Why 432hz Tuning?

A while back I made a post about the 432-EVO streamer and it's ability to convert the signal to 432hz tuning. There was much discussion about why would you convert to 432hz from our current 440hz. This post is not about equipment but this conversion of tuning. I stumbled across this video that offers an excellent observation. This may be a bit deep for some of you and I get it but if you watch the whole thing I think a good argument can be made for 432hz tuning. Oh, and I really don't care if you agree or don't agree or whether you like it or don't like it, I'm merely providing information. Enjoy by removing the spaces.....

https: //www.you tube.   com/watch    ?v=_cHHRXJRIAE



Are we sure that the algorithm used to adjust tuning to 432 Hz doesn’t also change the overtones? The study cited by the OP was double blind and used music that was recorded at 440 and adjusted to 432.

The study showed measurable physical differences for 432 tuning that we usually associate with relaxation as well as reported increased enjoyment of the music:

The subjects were more focused about listening to music and more generally satisfied after the sessions in which they listened to 432 Hz tuned music.

One study doesn’t prove anything but to say that 432 Hz tuning is nonsense when you don’t have any proof isn’t very convincing either. An open mind is a good thing.

Lots of Folk/Old Time fiddle music is played on a fiddle that is either "Cross-Tuned" (AEAE, GDGD etc.) or "Black Mountain-tuned", cross-tuned but with the high E string further tuned down so it is a Third above the A string. These alternate tunings certainly limit the instrument’s flexibility to play in different keys, but they convey a wonderfully folky/primitive flavor and easily allow for magical harmonies and unisons. In other words, a whole world of music opens up when you stop obsessing on perfectly 440 pitched music ensembles. Let a thousand flowers bloom.

I guess my whole point in posting this is the fact that 432hz connects us to the universe. It seems like the most natural tuning. I feel as a species we are losing our ability to be part of the whole. But you have to watch the video to understand that.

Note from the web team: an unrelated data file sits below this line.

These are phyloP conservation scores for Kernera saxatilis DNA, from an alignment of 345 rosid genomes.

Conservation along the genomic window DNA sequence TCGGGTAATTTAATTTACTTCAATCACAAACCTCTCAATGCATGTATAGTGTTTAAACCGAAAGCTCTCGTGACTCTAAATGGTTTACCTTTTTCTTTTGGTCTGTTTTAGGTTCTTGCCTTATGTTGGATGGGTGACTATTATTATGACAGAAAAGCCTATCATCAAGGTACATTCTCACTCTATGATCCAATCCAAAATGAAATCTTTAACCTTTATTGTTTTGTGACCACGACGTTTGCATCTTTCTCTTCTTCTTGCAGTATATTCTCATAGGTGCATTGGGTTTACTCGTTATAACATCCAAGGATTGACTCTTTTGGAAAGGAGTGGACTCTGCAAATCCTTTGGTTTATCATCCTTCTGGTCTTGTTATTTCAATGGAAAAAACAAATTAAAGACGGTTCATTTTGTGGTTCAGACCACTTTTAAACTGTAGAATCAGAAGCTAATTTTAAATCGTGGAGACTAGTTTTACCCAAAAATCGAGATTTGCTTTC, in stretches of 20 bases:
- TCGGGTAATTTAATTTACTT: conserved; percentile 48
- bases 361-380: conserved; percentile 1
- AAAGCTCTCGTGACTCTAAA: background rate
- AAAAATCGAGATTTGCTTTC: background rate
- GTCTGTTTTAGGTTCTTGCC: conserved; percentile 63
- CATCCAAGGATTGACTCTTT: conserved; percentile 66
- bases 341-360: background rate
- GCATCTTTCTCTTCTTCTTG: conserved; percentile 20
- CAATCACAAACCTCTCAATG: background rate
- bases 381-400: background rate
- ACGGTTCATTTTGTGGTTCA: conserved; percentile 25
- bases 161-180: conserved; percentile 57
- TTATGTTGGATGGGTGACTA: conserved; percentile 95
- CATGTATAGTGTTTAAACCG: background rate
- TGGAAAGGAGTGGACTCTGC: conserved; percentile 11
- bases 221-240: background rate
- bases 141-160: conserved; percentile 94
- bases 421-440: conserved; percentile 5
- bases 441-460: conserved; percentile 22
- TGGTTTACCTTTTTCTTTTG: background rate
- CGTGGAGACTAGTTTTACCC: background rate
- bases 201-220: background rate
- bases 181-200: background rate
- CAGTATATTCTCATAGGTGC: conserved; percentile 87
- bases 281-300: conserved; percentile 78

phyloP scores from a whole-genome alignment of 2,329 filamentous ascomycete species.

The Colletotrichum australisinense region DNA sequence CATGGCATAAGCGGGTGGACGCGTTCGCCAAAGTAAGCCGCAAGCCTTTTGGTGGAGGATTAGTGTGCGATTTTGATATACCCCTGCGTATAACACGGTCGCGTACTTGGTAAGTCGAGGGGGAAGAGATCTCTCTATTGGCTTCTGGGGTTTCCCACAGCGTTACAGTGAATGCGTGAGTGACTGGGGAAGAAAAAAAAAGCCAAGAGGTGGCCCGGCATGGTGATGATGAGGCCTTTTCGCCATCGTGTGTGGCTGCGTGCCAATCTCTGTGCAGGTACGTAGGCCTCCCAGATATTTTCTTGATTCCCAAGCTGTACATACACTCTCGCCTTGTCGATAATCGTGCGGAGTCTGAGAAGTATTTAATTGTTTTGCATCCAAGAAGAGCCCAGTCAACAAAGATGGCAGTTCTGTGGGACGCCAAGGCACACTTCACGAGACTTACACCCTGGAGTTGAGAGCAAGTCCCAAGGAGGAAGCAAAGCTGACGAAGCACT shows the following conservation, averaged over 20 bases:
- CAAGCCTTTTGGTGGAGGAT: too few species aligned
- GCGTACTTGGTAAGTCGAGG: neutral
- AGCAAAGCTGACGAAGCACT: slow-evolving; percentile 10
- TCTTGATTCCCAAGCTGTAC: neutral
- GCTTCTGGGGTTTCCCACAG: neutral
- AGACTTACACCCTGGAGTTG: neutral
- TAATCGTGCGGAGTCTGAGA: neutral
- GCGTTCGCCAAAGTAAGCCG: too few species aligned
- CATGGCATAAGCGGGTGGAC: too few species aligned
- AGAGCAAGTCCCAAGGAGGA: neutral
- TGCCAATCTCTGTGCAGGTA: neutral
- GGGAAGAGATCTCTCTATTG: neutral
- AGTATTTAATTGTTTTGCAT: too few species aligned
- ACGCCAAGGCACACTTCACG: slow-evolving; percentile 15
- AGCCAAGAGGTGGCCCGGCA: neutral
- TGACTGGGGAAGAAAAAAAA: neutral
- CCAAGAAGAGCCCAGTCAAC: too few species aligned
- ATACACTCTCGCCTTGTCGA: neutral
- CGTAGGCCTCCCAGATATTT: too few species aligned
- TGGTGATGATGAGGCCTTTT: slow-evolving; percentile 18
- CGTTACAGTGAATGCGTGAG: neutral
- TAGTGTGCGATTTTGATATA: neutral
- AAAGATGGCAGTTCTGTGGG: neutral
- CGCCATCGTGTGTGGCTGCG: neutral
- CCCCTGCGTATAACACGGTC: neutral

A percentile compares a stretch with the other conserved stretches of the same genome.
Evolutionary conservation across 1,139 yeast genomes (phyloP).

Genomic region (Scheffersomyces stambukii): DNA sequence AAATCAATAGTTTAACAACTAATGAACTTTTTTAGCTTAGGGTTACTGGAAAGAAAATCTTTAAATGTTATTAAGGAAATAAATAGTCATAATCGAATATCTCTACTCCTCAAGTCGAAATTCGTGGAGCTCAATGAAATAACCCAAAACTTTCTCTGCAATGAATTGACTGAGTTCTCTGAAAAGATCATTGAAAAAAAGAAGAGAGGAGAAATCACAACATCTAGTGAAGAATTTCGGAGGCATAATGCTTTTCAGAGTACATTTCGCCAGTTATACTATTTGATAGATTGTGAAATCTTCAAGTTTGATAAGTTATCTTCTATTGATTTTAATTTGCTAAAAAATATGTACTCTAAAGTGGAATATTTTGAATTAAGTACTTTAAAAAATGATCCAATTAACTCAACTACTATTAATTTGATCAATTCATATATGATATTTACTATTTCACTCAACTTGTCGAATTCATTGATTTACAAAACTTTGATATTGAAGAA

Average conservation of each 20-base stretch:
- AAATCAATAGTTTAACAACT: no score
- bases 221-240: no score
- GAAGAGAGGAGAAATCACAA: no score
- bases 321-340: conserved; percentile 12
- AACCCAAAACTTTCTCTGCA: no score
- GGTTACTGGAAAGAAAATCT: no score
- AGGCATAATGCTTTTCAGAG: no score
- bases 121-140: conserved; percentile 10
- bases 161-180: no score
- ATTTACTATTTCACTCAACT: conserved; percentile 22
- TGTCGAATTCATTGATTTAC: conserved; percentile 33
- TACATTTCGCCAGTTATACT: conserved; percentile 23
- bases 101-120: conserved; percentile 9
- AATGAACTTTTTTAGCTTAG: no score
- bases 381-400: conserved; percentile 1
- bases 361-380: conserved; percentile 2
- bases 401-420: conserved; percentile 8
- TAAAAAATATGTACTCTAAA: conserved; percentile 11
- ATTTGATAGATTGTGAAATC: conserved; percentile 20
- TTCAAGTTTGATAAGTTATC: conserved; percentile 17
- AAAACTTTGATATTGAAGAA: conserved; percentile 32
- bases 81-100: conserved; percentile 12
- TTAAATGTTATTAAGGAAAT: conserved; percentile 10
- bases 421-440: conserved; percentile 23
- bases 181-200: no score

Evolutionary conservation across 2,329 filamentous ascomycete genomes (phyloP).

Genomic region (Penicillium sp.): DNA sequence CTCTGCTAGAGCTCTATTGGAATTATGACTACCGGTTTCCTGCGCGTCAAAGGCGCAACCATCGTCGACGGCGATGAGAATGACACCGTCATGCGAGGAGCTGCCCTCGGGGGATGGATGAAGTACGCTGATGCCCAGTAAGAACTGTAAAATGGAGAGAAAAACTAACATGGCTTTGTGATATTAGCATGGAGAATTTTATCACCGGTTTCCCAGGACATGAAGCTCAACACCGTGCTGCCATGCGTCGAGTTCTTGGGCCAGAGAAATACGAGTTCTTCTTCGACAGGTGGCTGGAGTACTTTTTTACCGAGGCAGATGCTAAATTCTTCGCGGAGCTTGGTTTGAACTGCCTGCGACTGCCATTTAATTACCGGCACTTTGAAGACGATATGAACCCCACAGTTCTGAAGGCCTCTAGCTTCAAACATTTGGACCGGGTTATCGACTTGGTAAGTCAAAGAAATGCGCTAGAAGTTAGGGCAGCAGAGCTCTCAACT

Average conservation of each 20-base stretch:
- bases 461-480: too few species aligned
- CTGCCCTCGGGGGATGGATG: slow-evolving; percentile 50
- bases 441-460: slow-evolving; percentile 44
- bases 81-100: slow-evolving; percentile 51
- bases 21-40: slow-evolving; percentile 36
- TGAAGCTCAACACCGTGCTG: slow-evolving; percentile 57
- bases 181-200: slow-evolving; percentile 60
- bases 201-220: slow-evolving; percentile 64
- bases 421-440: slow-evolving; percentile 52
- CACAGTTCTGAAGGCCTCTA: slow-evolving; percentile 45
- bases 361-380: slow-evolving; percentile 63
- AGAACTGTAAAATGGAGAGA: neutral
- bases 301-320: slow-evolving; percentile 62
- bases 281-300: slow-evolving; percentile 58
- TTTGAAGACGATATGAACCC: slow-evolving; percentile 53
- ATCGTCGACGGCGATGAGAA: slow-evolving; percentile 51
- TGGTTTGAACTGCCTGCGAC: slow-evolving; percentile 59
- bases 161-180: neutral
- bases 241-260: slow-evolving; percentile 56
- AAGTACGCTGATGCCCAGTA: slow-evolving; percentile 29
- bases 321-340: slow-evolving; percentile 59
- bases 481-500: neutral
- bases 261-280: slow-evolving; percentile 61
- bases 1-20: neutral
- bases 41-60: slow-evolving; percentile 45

@edcyn , what does cross tuning have to do with reference pitch? I don’t think it does. Cross tuning “assigns” an open string pitch sequence other than what is standard. The reference tuning pitch that is used does not have to be different than A440. However, I do agree that being inflexible about the tuning pitch is not a good thing and flexibility does open up musical possibilities.

A couple of things to consider re the alleged superiority of A432:

First, with the possible exception of mallet instruments (and piano), there is no such thing as “perfect” A440 (or any other pitch) tuning. The reference (tuning) pitch can, and often does, vary during a performance, especially in large ensembles such as a symphony orchestra. It is more the rule, not the exception, that over the course of the performance of a symphony, for instance, the reference pitch in the ensemble rises. It is common for the reference pitch to start out at A440 (or…) as given by the oboe and as the instruments in the orchestra warm up, by the time the symphony has ended the ambient communal reference pitch has risen to A441, A442, or higher. Seems to me that for the alleged metaphysical effects of A432 to occur the pitch has to remain at exactly A432 without any deviation. Unlikely.

The reason that tests show a slight reduction in the listeners’ blood pressure with A432 tuning is, probably more than anything, the simple fact that lower reference pitch tends to make the overall sound of the music slightly warmer/darker. By contrast, higher reference pitch tends to make the music sound slightly more brilliant/aggressive. While A440 is the standard (mostly), some orchestras today deliberately tune to A441 or A442 partly for that reason. Lastly, even if the alleged effects of A432 tuning were in fact real one of the reasons that changing the accepted tuning pitch standard to A432 will never happen is that this change would render every non-string orchestral instrument in existence obsolete.



It's a simple matter of practicality. A lot of G and D fiddle strings simply cannot take the tension it takes to tune to the necessary A and E pitches.  I've had more than my share of G and D strings snap. It might happen immediately. Sometimes you'll open the fiddle case, the next morning, to find it happened some time during the night. Once or twice I'd put my fiddle away in AEAE (what is known as cross-tuning) and open up the case the next morning to find the neck had detached itself from the fiddle's body. I remember having my kindly old German luthier tell me "zeese sings happen" when I took the fiddle to him to have the neck glued on again.

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